We all know dogs are extremely good, but a new study suggests they’re so good, even better than we thought was scientifically possible. Research collected from a Swedish database tracking millions of its citizens reports a link between lower risk of death due to cardiovascular disease and dog ownership.
Dog researchers and owners confirm to Inverse that indeed dogs are the secret to health and happiness, because of course they are.
Anecdotally speaking, everyone knows dogs — pups, pupperinos, etc. — are the essential to overall wellbeing. But Swedish scientists confirmed this by analyzing hospital records from its citizens — since everyone in the country has an identification number, researchers were able to track both dog registration and hospital visits for millions of people.
Their research was published Friday in Scientific Reports.
“The results showed that single dog owners had a 33 percent reduction in risk of death and 11 percent reduction in risk of cardiovascular disease during follow-up compared to single non-owners,” the study’s lead junior author Mwenya Mubanga, a Ph.D. student at the Department of Medical Sciences and the Science for Life Laboratory at Uppsala University, said in a statement.
While there might be a connection between improved cardiovascular health and dog ownership, it’s unclear exactly why. The researchers think it might be because dog owners exercise more from walking and playing with their pooches.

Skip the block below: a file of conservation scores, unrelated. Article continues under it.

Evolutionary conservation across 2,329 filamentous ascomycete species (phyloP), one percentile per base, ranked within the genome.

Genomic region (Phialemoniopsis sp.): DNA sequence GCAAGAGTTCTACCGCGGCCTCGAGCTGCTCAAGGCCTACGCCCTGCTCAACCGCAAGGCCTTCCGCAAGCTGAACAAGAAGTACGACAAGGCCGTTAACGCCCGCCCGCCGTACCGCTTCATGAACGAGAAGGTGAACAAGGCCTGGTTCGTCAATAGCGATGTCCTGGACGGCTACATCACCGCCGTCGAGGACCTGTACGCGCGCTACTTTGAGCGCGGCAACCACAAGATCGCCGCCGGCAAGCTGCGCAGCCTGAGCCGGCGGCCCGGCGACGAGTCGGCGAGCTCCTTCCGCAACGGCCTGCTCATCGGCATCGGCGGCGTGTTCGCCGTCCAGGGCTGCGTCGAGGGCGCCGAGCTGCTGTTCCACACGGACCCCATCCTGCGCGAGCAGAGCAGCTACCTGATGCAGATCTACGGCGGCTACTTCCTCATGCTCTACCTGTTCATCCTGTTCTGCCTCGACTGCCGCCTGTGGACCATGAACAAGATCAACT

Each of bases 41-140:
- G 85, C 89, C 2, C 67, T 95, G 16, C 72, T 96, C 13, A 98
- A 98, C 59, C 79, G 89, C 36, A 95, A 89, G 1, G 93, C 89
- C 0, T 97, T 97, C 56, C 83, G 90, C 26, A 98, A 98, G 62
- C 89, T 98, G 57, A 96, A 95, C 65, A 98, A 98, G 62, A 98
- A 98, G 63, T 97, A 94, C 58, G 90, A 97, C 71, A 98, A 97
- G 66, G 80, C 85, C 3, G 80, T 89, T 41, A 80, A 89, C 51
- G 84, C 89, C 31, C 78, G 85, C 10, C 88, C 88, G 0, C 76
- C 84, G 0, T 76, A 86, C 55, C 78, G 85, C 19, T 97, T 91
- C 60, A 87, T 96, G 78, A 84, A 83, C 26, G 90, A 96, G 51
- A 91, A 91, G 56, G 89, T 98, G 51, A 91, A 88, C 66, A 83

“Owning a dog has many positive effects that could improve cardiovascular problems,” Matthew Cobb, a zoology professor at the University of Manchester unaffiliated with this research tells Inverse. “Walking the animal encourages people to take exercise, but there are also more subtle effects on mental health, which can also affect blood pressure and other aspects of cardiovascular disease. Walking the dog can help isolated people socialize, and caring for the animal can encourage people to look after themselves. Finally, simply being with a dog (and this is true for cats, too!) can lower blood pressure and increase wellbeing.”
“Other people’s dogs were a big help when I was first getting sober,” Claire Beaudreault, a writer and performer in Queens, New York, tells Inverse. “Seeing dogs at 12-step meetings gave me something to focus on other than how uncomfortable I was. Also, I am deathly phobic of flying and when I bring [my dog] on the plane she acts as a furry Xanax and calms me down. Petting her slows my heart rate and gives me something to focus on.”
The researchers from this most recent study hope their findings will “increase the acceptance of dogs as an important part of our society,” one of the study’s co-authors, Tove Fall, tells Inverse.
“We have been co-evolving with dogs for at least 15,000 years and probably longer, and it seems like we also get healthier by staying around them,” she says.
Still, the ultimate question remains: Are all dogs good boys and girls? Will we ever have hard scientific evidence to back this claim?
“Regarding the ‘all dogs are good boys and girls’ — we do not have that expression in Swedish, and I am not entirely sure what is meant,” Fall says. “I Googled it and understood it as all dogs are born good? And in that case I would agree — that most problems that we have with dogs are man-made.”
**If you liked this article, check out this video of Boston Dynamic’s newest robot helper dog.